It now appears Libya will remain a member of the Arab League, after threatening to quit the organization last Thursday. The League's secretary-general, who made an emergency visit to Tripoli, announced Monday that the withdrawal plan has been put on hold. Analysts say Libya's threat reflects growing frustration with the Arab League, but they are divided on what impact a Libyan withdrawal would have.

Last Thursday's announcement that Libya was leaving the 22-member Arab League was not the first time it has threatened to do so.

During a speech in March, Libyan leader Muammar Gadhafi was harshly critical of the Arab League, suggesting it didn't have the muscle to deal with the Israeli-Palestinian issue or the threat of a possible U.S.-led military strike against Iraq. As a result, Col. Gadhafi said Libya would resign its membership.

But Arab League Seceretary-General Amr Moussa was able to convince Mr. Gadhafi to change his mind back in March, and he has apparently done the same this time.

Even so, political analyst Uraib el Rantawy says whether Libya stays or goes makes little difference to the future of the organization. The director of the Al Quds Center for Political Studies in Amman says, in recent years, Libya has played a mostly negative role in the region.

"It will make no difference at all because the whole Libyan participation in the Arab activities is very limited and I think, in general, didn't play a solidifying role among Arab countries. Many times Libya makes a lot of trouble for many Arab countries here and there. And for many years Libya was apart in the Arab struggles not in the Arab activities to make unity. I don't think there is a big deal if Libya remains in the Arab League or removed from the Arab League," he said.

Over the past several years Mr. Gadhafi has been working to develop African unity. Mr. el Rantawy says he believes, in part, that is because the Libyan leader has seen his voice in Arab affairs diminished.

But Arab League spokesman Hisham Youssef says that is not true. "Libya is important because Libya is an Arab country. It is a member of this organization. It has been active on a number of issues and a number of fronts. Col. Gadhafi has presented ideas to the summit in Beirut addressing strategic issues important to the Arab world including facing issues like how to deal with the Palestinian question, how to deal with Iraq, how to deal with the threats that are facing the Arab world. And he has an outlook that is important and adds to an important dimension to the work of the organization," he said.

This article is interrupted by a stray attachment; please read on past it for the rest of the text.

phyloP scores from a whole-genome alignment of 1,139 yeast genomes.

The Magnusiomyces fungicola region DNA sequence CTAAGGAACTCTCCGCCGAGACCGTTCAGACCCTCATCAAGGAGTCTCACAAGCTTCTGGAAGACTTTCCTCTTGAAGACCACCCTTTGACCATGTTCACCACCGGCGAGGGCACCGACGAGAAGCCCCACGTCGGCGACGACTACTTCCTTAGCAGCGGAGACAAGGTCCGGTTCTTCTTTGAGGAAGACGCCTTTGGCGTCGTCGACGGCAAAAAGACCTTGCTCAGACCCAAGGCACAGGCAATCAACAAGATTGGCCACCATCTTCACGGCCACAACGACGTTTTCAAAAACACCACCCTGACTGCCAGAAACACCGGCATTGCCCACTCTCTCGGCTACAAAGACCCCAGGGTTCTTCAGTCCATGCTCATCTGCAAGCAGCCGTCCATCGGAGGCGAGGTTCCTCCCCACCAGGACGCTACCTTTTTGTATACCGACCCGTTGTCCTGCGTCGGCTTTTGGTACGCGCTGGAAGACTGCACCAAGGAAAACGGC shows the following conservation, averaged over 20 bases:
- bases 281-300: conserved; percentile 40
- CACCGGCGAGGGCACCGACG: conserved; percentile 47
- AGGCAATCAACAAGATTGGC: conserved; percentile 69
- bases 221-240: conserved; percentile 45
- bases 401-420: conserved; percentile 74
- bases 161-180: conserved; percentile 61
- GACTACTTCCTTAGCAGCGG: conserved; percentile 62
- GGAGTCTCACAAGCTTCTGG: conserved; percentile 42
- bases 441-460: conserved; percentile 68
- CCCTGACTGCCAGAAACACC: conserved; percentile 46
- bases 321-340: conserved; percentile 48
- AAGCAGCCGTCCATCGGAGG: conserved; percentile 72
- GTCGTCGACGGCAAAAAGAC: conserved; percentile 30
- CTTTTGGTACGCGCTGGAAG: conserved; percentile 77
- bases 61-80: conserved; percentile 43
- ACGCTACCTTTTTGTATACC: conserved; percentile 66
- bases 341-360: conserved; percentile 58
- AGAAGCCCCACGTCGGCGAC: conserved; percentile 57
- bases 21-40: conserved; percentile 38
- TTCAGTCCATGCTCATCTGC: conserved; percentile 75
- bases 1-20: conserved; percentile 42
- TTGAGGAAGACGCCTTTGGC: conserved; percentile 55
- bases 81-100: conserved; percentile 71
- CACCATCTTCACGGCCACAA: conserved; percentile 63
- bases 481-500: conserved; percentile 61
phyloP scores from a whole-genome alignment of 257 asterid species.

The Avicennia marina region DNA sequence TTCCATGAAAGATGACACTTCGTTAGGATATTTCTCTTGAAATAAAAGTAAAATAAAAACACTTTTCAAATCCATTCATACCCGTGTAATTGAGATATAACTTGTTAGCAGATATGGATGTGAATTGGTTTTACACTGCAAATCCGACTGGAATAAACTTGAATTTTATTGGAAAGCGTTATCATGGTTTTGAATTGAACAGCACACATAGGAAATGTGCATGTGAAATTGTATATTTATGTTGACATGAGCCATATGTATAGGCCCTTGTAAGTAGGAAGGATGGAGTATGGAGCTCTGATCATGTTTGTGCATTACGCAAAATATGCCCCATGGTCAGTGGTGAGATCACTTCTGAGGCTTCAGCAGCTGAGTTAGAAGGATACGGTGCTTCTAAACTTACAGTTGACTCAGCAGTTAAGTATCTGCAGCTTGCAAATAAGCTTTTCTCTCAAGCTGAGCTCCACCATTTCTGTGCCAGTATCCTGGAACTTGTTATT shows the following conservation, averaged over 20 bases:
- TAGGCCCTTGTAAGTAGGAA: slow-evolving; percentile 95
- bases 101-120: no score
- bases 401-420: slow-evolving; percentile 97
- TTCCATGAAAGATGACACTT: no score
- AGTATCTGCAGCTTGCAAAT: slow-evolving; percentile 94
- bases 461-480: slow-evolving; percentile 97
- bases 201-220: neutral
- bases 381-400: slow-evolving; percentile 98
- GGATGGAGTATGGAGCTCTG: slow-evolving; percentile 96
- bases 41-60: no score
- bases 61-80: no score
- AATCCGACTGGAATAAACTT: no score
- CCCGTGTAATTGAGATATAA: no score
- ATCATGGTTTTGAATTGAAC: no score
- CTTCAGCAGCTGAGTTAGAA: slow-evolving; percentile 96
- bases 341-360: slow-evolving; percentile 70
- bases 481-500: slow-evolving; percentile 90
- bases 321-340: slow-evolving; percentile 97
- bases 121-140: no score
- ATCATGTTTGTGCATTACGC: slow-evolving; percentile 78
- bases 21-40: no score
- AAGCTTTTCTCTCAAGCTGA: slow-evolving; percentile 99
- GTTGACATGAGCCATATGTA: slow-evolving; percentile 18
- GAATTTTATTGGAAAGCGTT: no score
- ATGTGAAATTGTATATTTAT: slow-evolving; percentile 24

That is the official view of the Arab League. But many political analysts do not agree. Sami Baroudi heads the political science department at Lebanon-American University in Beirut. He says if Libya should decide to leave the League it will, in his words, not be a tremendous loss.

"Population wise it's not among the larger Arab countries. Economically it's important because of the oil but they haven't been giving much aid to other Arab countries and, of course, it's not one of the, what we call, confrontation states because it doesn't have any borders with Israel. So if your question is about whether that will be a tremendous loss to the Arab League I don't think so. But it sort of indicates some growing frustration with what this organization has been achieving," he said.

It is a frustration felt by many Arabs including Arab League Secretary-General Amr Moussa. On Sunday, he said the Arab world is facing a critical situation and complained Arab societies are showing what he called weakness politically, economically and intellectually.

Earlier this month 50,000 people marched in Tripoli demanding Libya's withdrawal from the Arab League and political analyst and expert on Arab Affairs Abdullah el Ashaal in Cairo says if Libya ever pulls out of the League other states might decide to follow. "This would give signals for any other Arab state to withdraw and this would mean also the Arab League is weakened and the house of Arabs is going to be demolished," he said.

The Arab League was formed in 1945 as a means of developing Arab unity. In 1953 Libya joined the organization and, for now, will remain a member. Secretary-General Moussa says Libya's anger and frustration have been heard and he is promising to take measures aimed at dealing with the League's failings.